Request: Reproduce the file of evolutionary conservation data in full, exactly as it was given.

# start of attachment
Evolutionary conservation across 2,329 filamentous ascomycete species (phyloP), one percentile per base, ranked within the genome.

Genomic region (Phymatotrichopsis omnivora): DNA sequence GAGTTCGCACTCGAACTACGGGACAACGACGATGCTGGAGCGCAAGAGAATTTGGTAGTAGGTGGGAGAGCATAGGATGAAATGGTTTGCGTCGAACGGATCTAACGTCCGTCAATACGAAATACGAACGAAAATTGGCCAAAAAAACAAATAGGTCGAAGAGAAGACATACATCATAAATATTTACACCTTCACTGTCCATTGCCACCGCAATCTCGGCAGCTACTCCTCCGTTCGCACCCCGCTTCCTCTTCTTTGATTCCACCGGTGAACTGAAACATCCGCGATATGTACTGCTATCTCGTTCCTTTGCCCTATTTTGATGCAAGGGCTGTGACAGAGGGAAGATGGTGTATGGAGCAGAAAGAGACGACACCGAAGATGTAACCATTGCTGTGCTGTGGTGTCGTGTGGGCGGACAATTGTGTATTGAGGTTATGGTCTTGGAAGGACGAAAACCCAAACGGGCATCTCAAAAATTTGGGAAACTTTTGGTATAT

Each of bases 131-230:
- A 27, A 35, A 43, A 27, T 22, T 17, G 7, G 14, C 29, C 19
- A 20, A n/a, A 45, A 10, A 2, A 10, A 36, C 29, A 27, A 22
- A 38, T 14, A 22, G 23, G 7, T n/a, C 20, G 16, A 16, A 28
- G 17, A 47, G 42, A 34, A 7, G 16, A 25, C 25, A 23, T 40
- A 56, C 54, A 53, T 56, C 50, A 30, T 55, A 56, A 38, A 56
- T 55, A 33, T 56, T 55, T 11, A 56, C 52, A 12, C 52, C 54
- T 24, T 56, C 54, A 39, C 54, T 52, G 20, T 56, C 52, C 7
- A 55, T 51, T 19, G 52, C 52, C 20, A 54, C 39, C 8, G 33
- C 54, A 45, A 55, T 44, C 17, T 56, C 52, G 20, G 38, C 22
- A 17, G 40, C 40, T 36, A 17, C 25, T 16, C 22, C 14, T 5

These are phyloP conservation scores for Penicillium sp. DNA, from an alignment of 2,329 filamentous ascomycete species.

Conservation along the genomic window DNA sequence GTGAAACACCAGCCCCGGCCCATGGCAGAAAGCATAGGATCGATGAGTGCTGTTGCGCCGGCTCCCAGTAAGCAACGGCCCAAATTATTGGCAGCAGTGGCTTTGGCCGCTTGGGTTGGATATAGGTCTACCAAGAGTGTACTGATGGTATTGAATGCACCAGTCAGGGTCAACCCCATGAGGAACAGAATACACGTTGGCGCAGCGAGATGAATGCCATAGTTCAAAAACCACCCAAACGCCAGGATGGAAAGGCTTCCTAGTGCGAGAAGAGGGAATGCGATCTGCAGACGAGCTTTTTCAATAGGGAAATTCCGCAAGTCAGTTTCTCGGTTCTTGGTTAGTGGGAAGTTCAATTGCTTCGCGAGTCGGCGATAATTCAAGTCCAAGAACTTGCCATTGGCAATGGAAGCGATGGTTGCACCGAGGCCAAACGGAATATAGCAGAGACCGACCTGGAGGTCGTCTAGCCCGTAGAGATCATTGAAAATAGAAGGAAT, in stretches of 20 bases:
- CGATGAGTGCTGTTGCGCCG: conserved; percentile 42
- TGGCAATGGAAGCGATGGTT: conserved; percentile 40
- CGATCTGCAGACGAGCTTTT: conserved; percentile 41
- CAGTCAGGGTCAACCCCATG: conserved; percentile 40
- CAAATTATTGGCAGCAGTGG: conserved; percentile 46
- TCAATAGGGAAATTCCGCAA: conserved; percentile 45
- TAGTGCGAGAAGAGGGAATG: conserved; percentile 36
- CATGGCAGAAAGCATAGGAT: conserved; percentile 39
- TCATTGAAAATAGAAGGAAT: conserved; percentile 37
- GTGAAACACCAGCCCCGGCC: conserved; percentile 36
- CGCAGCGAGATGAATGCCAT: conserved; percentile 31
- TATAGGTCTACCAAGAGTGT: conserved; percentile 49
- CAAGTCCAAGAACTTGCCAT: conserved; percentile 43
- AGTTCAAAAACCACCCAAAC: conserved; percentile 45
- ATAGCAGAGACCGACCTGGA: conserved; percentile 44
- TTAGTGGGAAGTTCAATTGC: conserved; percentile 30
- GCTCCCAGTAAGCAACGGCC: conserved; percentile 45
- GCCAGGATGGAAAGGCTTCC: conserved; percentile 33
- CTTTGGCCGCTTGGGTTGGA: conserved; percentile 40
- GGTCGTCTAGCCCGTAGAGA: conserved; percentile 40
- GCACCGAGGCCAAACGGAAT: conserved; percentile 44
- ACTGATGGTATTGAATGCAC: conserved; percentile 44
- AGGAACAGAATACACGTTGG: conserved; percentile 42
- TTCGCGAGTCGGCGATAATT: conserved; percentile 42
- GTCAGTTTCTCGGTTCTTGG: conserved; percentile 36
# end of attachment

Evolutionary conservation across 2,329 filamentous ascomycete species (phyloP), one percentile per base, ranked within the genome.

Genomic region (Phymatotrichopsis omnivora): DNA sequence GAGTTCGCACTCGAACTACGGGACAACGACGATGCTGGAGCGCAAGAGAATTTGGTAGTAGGTGGGAGAGCATAGGATGAAATGGTTTGCGTCGAACGGATCTAACGTCCGTCAATACGAAATACGAACGAAAATTGGCCAAAAAAACAAATAGGTCGAAGAGAAGACATACATCATAAATATTTACACCTTCACTGTCCATTGCCACCGCAATCTCGGCAGCTACTCCTCCGTTCGCACCCCGCTTCCTCTTCTTTGATTCCACCGGTGAACTGAAACATCCGCGATATGTACTGCTATCTCGTTCCTTTGCCCTATTTTGATGCAAGGGCTGTGACAGAGGGAAGATGGTGTATGGAGCAGAAAGAGACGACACCGAAGATGTAACCATTGCTGTGCTGTGGTGTCGTGTGGGCGGACAATTGTGTATTGAGGTTATGGTCTTGGAAGGACGAAAACCCAAACGGGCATCTCAAAAATTTGGGAAACTTTTGGTATAT

Each of bases 131-230:
- A 27, A 35, A 43, A 27, T 22, T 17, G 7, G 14, C 29, C 19
- A 20, A n/a, A 45, A 10, A 2, A 10, A 36, C 29, A 27, A 22
- A 38, T 14, A 22, G 23, G 7, T n/a, C 20, G 16, A 16, A 28
- G 17, A 47, G 42, A 34, A 7, G 16, A 25, C 25, A 23, T 40
- A 56, C 54, A 53, T 56, C 50, A 30, T 55, A 56, A 38, A 56
- T 55, A 33, T 56, T 55, T 11, A 56, C 52, A 12, C 52, C 54
- T 24, T 56, C 54, A 39, C 54, T 52, G 20, T 56, C 52, C 7
- A 55, T 51, T 19, G 52, C 52, C 20, A 54, C 39, C 8, G 33
- C 54, A 45, A 55, T 44, C 17, T 56, C 52, G 20, G 38, C 22
- A 17, G 40, C 40, T 36, A 17, C 25, T 16, C 22, C 14, T 5

These are phyloP conservation scores for Penicillium sp. DNA, from an alignment of 2,329 filamentous ascomycete species.

Conservation along the genomic window DNA sequence GTGAAACACCAGCCCCGGCCCATGGCAGAAAGCATAGGATCGATGAGTGCTGTTGCGCCGGCTCCCAGTAAGCAACGGCCCAAATTATTGGCAGCAGTGGCTTTGGCCGCTTGGGTTGGATATAGGTCTACCAAGAGTGTACTGATGGTATTGAATGCACCAGTCAGGGTCAACCCCATGAGGAACAGAATACACGTTGGCGCAGCGAGATGAATGCCATAGTTCAAAAACCACCCAAACGCCAGGATGGAAAGGCTTCCTAGTGCGAGAAGAGGGAATGCGATCTGCAGACGAGCTTTTTCAATAGGGAAATTCCGCAAGTCAGTTTCTCGGTTCTTGGTTAGTGGGAAGTTCAATTGCTTCGCGAGTCGGCGATAATTCAAGTCCAAGAACTTGCCATTGGCAATGGAAGCGATGGTTGCACCGAGGCCAAACGGAATATAGCAGAGACCGACCTGGAGGTCGTCTAGCCCGTAGAGATCATTGAAAATAGAAGGAAT, in stretches of 20 bases:
- CGATGAGTGCTGTTGCGCCG: conserved; percentile 42
- TGGCAATGGAAGCGATGGTT: conserved; percentile 40
- CGATCTGCAGACGAGCTTTT: conserved; percentile 41
- CAGTCAGGGTCAACCCCATG: conserved; percentile 40
- CAAATTATTGGCAGCAGTGG: conserved; percentile 46
- TCAATAGGGAAATTCCGCAA: conserved; percentile 45
- TAGTGCGAGAAGAGGGAATG: conserved; percentile 36
- CATGGCAGAAAGCATAGGAT: conserved; percentile 39
- TCATTGAAAATAGAAGGAAT: conserved; percentile 37
- GTGAAACACCAGCCCCGGCC: conserved; percentile 36
- CGCAGCGAGATGAATGCCAT: conserved; percentile 31
- TATAGGTCTACCAAGAGTGT: conserved; percentile 49
- CAAGTCCAAGAACTTGCCAT: conserved; percentile 43
- AGTTCAAAAACCACCCAAAC: conserved; percentile 45
- ATAGCAGAGACCGACCTGGA: conserved; percentile 44
- TTAGTGGGAAGTTCAATTGC: conserved; percentile 30
- GCTCCCAGTAAGCAACGGCC: conserved; percentile 45
- GCCAGGATGGAAAGGCTTCC: conserved; percentile 33
- CTTTGGCCGCTTGGGTTGGA: conserved; percentile 40
- GGTCGTCTAGCCCGTAGAGA: conserved; percentile 40
- GCACCGAGGCCAAACGGAAT: conserved; percentile 44
- ACTGATGGTATTGAATGCAC: conserved; percentile 44
- AGGAACAGAATACACGTTGG: conserved; percentile 42
- TTCGCGAGTCGGCGATAATT: conserved; percentile 42
- GTCAGTTTCTCGGTTCTTGG: conserved; percentile 36